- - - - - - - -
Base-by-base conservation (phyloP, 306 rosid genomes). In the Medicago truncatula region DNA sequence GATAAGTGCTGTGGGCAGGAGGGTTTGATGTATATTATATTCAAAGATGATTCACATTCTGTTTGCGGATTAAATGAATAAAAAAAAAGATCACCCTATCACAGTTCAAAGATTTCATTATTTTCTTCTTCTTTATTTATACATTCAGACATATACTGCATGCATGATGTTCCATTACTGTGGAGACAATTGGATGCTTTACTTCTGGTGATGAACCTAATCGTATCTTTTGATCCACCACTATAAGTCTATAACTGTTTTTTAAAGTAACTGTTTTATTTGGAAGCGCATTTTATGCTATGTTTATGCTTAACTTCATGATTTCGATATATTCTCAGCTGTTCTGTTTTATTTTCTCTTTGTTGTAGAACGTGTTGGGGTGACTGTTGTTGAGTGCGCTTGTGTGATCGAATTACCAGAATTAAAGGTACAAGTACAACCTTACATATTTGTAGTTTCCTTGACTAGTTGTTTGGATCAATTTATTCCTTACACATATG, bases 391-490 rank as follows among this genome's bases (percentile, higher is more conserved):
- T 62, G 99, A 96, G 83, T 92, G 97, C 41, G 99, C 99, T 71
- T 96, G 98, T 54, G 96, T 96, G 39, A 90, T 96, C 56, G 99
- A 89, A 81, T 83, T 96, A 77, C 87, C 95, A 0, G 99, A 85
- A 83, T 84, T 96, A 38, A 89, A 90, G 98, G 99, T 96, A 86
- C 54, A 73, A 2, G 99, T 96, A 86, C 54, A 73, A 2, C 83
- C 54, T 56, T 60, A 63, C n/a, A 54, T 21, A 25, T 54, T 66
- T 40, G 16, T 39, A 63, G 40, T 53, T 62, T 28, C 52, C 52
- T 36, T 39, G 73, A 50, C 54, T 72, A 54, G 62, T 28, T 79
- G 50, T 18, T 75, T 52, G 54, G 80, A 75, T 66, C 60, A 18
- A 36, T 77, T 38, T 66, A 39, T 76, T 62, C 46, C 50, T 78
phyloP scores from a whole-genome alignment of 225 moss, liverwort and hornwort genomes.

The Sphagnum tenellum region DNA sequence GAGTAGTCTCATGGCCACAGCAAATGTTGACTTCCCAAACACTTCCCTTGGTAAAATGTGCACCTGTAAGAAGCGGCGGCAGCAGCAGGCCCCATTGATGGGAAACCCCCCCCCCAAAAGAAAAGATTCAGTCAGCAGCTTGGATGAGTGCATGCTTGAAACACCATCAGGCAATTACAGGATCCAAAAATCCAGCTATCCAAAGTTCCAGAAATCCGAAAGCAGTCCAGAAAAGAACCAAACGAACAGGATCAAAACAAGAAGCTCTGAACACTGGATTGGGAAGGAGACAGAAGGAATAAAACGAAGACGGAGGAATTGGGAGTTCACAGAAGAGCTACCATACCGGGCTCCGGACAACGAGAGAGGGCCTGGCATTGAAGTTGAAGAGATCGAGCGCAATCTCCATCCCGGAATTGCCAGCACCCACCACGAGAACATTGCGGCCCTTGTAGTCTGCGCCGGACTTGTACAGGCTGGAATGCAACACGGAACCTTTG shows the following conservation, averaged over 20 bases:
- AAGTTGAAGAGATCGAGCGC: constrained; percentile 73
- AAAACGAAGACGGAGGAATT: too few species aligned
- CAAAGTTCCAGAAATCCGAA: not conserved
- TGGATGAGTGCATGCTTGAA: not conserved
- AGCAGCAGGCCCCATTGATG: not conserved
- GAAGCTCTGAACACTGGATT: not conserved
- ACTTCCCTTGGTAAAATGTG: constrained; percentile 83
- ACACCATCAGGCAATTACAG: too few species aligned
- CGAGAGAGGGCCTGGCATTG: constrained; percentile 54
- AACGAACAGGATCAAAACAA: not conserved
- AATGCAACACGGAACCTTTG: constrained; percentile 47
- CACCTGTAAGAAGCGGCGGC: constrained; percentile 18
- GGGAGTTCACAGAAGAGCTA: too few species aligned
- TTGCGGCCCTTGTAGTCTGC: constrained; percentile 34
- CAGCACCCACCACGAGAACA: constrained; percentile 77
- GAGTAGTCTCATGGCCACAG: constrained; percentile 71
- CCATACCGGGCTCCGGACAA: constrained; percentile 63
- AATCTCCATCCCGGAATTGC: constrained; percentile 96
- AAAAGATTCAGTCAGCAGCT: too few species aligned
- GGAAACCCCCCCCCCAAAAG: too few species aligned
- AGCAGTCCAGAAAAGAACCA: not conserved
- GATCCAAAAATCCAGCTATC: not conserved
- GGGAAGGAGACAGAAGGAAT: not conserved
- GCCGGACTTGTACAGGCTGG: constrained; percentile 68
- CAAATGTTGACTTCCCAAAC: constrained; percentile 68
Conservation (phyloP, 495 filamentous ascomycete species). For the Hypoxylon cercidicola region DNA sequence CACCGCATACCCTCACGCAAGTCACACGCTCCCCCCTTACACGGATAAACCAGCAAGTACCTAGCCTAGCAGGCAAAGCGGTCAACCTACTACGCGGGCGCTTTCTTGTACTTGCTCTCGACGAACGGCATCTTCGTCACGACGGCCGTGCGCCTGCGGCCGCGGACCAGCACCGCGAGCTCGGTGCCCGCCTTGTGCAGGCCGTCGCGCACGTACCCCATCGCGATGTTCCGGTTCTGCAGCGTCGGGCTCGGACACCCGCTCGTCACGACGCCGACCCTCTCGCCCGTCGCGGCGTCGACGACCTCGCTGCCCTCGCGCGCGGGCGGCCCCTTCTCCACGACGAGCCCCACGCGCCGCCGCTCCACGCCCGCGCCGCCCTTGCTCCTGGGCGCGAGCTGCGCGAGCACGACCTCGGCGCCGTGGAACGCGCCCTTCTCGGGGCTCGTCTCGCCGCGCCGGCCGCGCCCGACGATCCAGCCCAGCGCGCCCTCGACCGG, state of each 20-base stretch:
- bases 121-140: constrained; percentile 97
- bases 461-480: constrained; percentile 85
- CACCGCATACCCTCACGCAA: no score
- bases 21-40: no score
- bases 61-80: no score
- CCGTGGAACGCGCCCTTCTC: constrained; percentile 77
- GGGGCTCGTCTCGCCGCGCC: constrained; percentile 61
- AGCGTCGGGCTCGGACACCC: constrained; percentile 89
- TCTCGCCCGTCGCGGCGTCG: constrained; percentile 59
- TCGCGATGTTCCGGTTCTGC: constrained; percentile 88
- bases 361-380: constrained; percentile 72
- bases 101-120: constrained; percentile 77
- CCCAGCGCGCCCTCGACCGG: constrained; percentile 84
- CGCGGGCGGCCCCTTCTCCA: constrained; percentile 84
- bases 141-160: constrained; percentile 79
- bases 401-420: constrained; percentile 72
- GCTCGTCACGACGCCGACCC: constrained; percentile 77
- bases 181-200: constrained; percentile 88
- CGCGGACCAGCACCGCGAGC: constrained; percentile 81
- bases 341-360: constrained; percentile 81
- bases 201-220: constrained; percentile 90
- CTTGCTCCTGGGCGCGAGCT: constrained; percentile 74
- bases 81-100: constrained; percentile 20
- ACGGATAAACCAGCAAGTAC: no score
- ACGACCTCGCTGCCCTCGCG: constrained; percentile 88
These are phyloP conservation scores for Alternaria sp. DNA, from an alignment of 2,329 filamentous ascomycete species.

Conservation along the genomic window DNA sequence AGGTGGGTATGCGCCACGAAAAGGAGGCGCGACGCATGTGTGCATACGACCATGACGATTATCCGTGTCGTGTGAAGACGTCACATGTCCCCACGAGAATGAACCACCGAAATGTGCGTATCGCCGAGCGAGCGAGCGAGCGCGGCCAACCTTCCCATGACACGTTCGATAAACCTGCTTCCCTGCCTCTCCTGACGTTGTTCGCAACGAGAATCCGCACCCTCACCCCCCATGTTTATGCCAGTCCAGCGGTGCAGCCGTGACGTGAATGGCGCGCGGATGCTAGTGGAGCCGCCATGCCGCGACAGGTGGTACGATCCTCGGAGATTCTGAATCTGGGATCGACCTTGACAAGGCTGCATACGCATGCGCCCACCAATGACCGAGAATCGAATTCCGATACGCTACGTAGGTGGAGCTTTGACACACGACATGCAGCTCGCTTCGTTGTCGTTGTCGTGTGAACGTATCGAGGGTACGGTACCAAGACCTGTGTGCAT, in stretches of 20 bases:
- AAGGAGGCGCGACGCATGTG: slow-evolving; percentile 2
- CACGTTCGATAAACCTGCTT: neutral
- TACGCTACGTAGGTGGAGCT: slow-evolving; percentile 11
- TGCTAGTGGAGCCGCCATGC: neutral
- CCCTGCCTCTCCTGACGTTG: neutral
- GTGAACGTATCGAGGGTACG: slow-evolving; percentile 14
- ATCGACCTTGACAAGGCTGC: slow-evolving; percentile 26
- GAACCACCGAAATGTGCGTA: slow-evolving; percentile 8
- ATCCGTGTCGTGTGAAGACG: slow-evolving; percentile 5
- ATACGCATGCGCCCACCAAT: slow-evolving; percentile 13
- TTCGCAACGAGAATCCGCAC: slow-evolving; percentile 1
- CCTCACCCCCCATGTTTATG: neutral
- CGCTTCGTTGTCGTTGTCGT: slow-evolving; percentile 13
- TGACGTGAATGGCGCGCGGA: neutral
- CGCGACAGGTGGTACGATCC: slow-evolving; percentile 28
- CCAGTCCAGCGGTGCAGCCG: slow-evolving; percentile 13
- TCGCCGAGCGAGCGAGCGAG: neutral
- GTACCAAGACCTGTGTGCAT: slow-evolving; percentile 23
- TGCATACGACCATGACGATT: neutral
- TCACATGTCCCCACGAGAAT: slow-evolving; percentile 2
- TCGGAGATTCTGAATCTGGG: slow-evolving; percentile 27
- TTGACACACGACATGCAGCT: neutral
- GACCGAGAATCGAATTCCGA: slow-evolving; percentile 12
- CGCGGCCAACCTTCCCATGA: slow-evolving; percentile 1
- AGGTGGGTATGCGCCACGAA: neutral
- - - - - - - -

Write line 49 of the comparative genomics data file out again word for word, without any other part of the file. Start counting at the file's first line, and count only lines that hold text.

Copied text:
- TCGCGATGTTCCGGTTCTGC: constrained; percentile 88